I question whether or not Thailand will be incurring more and more debt from the World Bank. It seems like the Jamaican situation from 'Life and Debt' had other factors contributing to Jamaica's economic collapse. I do agree that the World Bank had a lot to do with it. However, it seems like Thailand has a lot of support/power in relation to surrounding countries, namely in relation to China. Countries like Laos and Cambodia are perhaps getting to this point... but they too have economic plans as a region that can perhaps pull them out of World Bank debt. (Not to say where they'd end up in such a case is a good thing...) Jamaica had no support from anywhere but the US, and there were trade agreements to work with.
I guess what I'm saying is that I think it's possible for these communities to survive without government involvement, because there's less pretense for nabbing their land for development. Things are more economically stable. Also not saying it won't happen, because development is an insatiable monster... Ha!

Erica M said...

You make a very interesting point. I am inclined to agree about the role of government, mostly because I think NGOs are substituting where government should be functioning. In an ideally governed society, NGOs would be unnecessary, but until then they are part of our current governmental form in a broad sense of the word. I think Thailand has taught me that many issues are better dealt with by a decentralized local government than by a national or international governing body. However, I believe that a perfect system requires both components, both the ability to protect local rights and interests as well as the ability to balance the rights and interests of different groups of people on an international scale. One of the flaws I see in our current society is that our main system of international governance is capitalism, one that no one in particular ever agreed upon or voted for. An inherent flaw in capitalism is that people are capable of "voting with their dollar," resulting in a system where more money means more votes. That went a little off topic, but I'm just trying to make this feel like a real internet conversation!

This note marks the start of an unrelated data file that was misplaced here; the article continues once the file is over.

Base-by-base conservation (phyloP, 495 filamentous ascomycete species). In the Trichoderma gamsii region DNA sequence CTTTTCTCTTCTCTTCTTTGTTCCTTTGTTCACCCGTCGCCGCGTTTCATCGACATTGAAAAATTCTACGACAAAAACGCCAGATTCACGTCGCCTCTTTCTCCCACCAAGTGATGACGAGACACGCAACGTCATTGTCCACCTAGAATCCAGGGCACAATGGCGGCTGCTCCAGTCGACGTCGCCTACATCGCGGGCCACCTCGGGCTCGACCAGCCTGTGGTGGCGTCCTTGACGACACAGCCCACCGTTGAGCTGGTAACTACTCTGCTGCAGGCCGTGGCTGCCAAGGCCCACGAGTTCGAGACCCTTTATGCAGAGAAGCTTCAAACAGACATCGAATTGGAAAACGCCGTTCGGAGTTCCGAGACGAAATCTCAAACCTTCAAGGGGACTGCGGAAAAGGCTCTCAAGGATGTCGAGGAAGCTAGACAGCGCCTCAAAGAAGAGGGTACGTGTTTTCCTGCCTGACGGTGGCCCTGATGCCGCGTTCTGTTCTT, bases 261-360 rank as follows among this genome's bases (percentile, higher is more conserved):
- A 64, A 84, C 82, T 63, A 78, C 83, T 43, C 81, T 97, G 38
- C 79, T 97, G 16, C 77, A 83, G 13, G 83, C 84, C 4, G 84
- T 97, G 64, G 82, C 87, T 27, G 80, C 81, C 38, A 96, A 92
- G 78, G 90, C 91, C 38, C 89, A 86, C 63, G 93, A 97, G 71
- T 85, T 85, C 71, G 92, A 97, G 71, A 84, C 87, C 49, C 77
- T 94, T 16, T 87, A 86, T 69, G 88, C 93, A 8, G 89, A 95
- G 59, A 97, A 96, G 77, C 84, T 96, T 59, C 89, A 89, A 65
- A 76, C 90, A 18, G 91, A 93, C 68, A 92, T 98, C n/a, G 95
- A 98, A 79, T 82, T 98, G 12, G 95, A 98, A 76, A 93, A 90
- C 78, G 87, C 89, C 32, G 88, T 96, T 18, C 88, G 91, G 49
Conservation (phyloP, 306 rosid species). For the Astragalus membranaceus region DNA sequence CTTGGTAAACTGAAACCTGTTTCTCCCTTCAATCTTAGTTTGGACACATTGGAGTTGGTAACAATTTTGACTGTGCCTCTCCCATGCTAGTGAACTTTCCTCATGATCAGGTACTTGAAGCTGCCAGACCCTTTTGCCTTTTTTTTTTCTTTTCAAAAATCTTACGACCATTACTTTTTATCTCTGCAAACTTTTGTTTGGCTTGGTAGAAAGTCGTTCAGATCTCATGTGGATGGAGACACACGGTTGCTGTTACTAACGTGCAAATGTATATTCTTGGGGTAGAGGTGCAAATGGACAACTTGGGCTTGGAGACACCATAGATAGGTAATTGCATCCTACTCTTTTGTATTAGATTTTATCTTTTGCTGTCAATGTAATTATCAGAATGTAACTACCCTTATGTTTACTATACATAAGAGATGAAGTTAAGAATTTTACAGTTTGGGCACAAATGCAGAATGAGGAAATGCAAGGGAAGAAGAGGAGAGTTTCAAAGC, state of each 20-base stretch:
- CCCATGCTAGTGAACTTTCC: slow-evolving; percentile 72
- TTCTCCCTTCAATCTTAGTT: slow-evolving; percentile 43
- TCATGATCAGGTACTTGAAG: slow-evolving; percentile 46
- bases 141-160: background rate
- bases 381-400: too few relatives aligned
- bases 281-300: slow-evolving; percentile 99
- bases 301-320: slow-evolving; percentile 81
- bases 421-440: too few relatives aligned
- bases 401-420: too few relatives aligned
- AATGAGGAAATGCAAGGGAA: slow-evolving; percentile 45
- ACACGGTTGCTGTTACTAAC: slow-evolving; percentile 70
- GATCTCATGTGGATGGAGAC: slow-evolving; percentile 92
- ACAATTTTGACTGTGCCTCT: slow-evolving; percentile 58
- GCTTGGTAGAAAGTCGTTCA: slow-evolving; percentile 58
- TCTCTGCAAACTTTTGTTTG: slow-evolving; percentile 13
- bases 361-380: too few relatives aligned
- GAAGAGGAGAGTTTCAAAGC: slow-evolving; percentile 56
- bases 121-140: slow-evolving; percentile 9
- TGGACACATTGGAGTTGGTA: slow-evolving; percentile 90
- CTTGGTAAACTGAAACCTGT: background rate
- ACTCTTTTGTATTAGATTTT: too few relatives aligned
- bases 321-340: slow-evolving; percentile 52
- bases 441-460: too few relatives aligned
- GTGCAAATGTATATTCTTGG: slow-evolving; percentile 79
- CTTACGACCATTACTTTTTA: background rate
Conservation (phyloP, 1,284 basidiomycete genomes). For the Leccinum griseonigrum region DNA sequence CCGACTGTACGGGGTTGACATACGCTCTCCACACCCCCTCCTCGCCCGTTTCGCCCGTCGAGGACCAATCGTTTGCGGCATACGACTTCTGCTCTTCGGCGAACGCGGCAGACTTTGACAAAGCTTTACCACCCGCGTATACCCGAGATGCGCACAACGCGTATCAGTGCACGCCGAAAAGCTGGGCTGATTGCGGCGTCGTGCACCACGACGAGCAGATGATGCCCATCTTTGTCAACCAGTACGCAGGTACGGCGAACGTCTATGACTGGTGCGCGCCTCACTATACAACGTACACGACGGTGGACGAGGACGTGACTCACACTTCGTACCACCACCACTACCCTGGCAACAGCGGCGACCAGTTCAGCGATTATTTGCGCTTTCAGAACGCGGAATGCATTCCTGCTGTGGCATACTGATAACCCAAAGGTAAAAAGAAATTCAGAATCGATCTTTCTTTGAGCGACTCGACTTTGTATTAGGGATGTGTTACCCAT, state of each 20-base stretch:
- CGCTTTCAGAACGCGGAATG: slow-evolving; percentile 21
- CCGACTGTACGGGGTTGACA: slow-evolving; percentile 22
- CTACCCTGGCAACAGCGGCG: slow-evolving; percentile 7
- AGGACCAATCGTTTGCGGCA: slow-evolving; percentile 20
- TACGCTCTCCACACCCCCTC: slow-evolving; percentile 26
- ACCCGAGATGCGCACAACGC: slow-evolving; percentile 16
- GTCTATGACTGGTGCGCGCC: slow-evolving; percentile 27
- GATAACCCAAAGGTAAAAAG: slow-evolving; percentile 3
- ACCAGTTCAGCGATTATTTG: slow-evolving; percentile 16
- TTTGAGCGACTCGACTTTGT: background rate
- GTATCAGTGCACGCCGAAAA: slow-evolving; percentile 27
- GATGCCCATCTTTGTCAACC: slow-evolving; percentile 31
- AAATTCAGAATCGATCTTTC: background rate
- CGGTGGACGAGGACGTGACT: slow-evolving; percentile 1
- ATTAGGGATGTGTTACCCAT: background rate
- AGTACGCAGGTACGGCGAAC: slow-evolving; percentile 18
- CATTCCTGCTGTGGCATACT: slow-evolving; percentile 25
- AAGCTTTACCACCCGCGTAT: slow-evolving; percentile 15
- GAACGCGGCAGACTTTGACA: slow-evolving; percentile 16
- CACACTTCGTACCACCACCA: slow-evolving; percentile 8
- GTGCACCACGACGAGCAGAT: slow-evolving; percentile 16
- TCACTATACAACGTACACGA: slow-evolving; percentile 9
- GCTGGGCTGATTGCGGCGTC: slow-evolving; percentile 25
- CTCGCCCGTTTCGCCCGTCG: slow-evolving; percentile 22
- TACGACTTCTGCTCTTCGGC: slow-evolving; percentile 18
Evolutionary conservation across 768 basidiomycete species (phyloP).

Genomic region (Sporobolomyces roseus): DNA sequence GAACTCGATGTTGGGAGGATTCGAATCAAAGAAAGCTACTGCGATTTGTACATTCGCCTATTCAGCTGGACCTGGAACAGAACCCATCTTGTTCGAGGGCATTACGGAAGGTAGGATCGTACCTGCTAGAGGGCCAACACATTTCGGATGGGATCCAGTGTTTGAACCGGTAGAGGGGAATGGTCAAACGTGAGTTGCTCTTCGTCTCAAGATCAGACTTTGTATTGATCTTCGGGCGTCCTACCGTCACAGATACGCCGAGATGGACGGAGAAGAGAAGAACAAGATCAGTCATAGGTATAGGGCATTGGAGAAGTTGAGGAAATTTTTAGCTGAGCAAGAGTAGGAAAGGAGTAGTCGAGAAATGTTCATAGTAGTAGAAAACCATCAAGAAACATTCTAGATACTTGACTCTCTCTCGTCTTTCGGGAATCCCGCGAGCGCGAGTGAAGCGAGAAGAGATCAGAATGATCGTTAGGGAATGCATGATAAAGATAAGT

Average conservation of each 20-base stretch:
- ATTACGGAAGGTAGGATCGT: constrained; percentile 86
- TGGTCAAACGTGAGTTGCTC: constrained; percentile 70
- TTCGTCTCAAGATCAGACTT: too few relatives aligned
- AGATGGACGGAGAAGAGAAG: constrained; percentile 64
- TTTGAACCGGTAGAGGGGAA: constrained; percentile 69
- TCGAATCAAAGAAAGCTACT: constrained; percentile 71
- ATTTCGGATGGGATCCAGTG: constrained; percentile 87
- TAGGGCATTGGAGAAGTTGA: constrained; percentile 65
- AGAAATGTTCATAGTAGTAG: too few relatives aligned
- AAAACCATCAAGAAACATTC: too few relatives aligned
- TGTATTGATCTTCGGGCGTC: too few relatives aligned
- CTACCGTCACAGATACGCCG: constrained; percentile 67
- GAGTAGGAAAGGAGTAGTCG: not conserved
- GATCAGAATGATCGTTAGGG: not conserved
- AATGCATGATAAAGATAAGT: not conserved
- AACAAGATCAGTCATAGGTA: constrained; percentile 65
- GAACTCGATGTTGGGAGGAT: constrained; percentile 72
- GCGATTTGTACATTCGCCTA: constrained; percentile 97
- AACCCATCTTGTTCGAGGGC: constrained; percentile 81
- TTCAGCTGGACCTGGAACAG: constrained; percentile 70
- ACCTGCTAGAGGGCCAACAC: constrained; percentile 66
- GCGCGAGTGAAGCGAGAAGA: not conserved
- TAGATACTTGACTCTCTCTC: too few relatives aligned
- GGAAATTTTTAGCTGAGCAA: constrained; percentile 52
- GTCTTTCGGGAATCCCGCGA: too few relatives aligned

Jenn F said...

Hey Meilz, as a proponent of realism bordering on pessimism I initially held the same view of grassroots movements. It seems like a hopeless effort; how can one community compete with an entire government that is focused on the use of agrochemicals to further boost the nation’s GDP? But as our units have progressed I’ve learned that grassroots movements can have success. The return to organic farming has been a steadily growing trend for the last few years and has been slowly but surely spreading. I agree that without a certain level of government assistance (or at least assistance from a big name nonprofit) grassroots have the odds stacked against them but we’ve seen examples of a few idealists that spread an idea around and turned it into something significant. Assuming Thailand follows a similar pattern to western countries, I predict that in the future there will be an increase in organic farming and the use of dangerous agrochemicals will decrease.
Love your insight though. Also you’re a great final project partner. 